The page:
Do you, too, have problems with unwarranted worrying? If so, here a few of my favorite techniques, borrowed from a mish-mash of sources (most likely, The Dialectical Behavior Therapy Skills Workbook and Feeling Good: The New Mood Therapy). And I’m always excited to learn new ones, so feel free to share some of your favorite worry-stopping strategies.
5 Ways to Stop Worrying:
- Ask yourself, “Where am I now?” Is your mind time traveling to the future? Is it ruminating on the past? Focus on where you really are, in the present moment. Some schools of thought call this mindfulness; others call it being present. No matter what you call it, there’s value in it.
- Remind yourself that everything is temporary. Maybe you’re in a crappy place, whether it’s being unemployed, going through a divorce, having financial problems, whatever the case may be. Unfortunately (or maybe fortunately), life often is a succession of peaks and valleys. Sometimes the high points or low points last longer than others—sometimes things will be better, sometimes worse. Accept that you might be in a low point, but it will (eventually) come back up.
- Create a scale to rate emotionally loaded events. Feeling like you’re a total failure? Chances are, you probably aren’t a total failure—even if you feel that way (and even if you have actually failed at something). Just like those pain scales they have in hospitals, think of life events on a scale of 0-10 or 0-100. If nothing else, thinking about things in relative terms can help provide a sense of perspective.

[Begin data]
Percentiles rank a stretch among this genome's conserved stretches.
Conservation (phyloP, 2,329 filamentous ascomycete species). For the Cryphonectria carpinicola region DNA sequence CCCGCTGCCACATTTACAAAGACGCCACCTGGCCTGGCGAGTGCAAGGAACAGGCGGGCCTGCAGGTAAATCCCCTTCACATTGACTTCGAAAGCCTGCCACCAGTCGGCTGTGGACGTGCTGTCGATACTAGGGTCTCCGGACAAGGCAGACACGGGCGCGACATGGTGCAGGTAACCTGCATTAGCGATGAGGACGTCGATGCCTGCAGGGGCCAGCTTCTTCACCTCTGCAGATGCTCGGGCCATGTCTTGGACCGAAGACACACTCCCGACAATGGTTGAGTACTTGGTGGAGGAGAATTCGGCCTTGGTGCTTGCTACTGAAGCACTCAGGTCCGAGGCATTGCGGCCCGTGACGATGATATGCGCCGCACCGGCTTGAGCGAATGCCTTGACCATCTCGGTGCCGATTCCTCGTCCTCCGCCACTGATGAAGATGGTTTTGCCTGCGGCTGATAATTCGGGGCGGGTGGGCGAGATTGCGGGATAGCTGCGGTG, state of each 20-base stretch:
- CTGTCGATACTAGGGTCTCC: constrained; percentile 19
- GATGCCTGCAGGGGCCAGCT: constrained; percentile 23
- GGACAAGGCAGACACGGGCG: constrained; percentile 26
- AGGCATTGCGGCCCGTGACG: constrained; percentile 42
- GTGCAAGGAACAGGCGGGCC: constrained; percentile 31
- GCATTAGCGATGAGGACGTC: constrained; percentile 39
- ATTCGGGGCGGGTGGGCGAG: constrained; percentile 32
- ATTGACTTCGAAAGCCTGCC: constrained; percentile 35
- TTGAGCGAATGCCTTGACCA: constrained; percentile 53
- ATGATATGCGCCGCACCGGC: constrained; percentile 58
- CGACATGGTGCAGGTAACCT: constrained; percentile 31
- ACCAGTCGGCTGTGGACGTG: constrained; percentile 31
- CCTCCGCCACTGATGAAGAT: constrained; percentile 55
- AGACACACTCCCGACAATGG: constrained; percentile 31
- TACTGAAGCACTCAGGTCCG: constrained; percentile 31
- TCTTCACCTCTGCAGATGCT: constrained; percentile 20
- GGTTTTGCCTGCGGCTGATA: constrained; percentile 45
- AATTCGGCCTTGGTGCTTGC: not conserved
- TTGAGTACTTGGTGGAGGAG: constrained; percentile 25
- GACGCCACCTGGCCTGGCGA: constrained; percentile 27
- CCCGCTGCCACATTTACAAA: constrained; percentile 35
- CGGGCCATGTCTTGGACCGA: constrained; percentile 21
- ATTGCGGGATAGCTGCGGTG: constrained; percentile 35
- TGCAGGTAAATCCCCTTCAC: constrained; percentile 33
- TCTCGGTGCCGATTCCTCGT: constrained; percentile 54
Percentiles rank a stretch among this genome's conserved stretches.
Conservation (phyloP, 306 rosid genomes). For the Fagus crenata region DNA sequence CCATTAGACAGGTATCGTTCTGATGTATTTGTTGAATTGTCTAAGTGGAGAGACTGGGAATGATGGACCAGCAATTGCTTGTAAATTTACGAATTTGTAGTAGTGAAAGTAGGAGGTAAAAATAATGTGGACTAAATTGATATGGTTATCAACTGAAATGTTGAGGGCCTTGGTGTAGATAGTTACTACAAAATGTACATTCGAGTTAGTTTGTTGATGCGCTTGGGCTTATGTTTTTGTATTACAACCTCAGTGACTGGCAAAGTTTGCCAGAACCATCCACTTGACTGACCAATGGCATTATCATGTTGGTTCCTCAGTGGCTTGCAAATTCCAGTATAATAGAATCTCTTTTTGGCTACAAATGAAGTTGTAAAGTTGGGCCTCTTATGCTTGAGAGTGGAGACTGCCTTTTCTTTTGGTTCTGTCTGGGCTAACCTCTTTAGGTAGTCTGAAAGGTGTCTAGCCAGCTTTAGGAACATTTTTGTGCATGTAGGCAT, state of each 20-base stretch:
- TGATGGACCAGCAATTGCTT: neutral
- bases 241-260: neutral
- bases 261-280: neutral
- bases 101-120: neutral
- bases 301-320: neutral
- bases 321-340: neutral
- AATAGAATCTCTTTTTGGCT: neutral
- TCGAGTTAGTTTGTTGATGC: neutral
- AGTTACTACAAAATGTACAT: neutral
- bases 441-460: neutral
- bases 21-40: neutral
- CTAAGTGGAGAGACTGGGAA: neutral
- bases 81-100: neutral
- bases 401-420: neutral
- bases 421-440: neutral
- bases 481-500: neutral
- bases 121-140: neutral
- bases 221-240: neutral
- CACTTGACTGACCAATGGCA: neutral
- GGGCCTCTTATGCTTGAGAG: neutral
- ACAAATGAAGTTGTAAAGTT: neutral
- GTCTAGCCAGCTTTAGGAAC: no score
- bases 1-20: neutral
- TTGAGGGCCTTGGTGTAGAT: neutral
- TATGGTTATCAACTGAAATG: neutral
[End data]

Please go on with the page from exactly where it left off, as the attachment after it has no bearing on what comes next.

- Change your script. Everyone has a mental script. Sometimes it’s positive, and sometimes it’s not so positive. If something bad happens, and your immediate thought is “I hate my life” or “I can’t do anything right” or “No one likes me,” that’s not helping you cope with the situation. Create something more positive and supportive to tell yourself, such as, “It would have been better if I didn’t make that mistake, but I’m still a good person” or “There’s a purpose to my life, even though I might not see it right now” or even something as simple as “My feelings make me uncomfortable right now, but I can accept them.” Can’t remember what your new, improved script is? Write it on a small flashcard and keep it in your wallet or purse, so you can refer to it until it becomes more readily accessible to you.
- Frame challenges as opportunities. I admit, this is especially difficult, but when something stresses me out, I try to think, “Okay, this (crappy) situation is an opportunity for me to learn how to cope with my fears.” Is it interacting with a difficult coworker? A financial problem? A relationship challenge? Yes, life is often challenging, but how you think about events in your life is an important step into handling them in the most productive way possible.
Is this the cure-all for worrying? Nope, not by a long shot. I believe mental health (well, and happiness, for that matter) is a lot like physical health—it’s a lifelong journey that you have to work at day-by-day, a little bit at a time, and hopefully as you get in better shape, it gets a little easier.